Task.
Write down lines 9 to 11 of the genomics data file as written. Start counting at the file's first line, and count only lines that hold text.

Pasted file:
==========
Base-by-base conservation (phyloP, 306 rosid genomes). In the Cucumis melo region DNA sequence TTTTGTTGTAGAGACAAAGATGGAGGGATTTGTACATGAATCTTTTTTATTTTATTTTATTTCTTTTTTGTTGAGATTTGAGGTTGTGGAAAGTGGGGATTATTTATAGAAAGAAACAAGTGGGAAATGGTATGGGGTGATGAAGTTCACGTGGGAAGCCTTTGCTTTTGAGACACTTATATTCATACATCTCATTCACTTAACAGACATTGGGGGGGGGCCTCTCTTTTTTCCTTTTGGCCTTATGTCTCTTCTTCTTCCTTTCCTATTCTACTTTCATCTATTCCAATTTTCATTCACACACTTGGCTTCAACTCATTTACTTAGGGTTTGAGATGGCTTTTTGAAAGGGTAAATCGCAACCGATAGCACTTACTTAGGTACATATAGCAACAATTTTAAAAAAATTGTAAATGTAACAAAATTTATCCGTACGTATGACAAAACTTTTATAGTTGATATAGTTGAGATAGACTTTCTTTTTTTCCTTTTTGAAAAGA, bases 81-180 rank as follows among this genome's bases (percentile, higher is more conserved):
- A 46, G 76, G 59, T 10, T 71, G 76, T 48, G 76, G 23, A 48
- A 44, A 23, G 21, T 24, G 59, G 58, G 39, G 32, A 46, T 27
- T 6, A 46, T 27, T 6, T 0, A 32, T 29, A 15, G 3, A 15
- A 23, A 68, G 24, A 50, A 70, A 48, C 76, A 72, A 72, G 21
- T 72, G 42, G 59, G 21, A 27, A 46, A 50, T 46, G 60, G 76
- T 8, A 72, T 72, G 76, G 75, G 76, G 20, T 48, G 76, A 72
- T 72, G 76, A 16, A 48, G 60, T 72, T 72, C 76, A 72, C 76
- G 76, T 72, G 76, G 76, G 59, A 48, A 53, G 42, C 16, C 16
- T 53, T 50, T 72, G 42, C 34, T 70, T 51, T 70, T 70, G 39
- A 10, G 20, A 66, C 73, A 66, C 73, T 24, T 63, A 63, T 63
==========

- G 76, T 72, G 76, G 76, G 59, A 48, A 53, G 42, C 16, C 16
- T 53, T 50, T 72, G 42, C 34, T 70, T 51, T 70, T 70, G 39
- A 10, G 20, A 66, C 73, A 66, C 73, T 24, T 63, A 63, T 63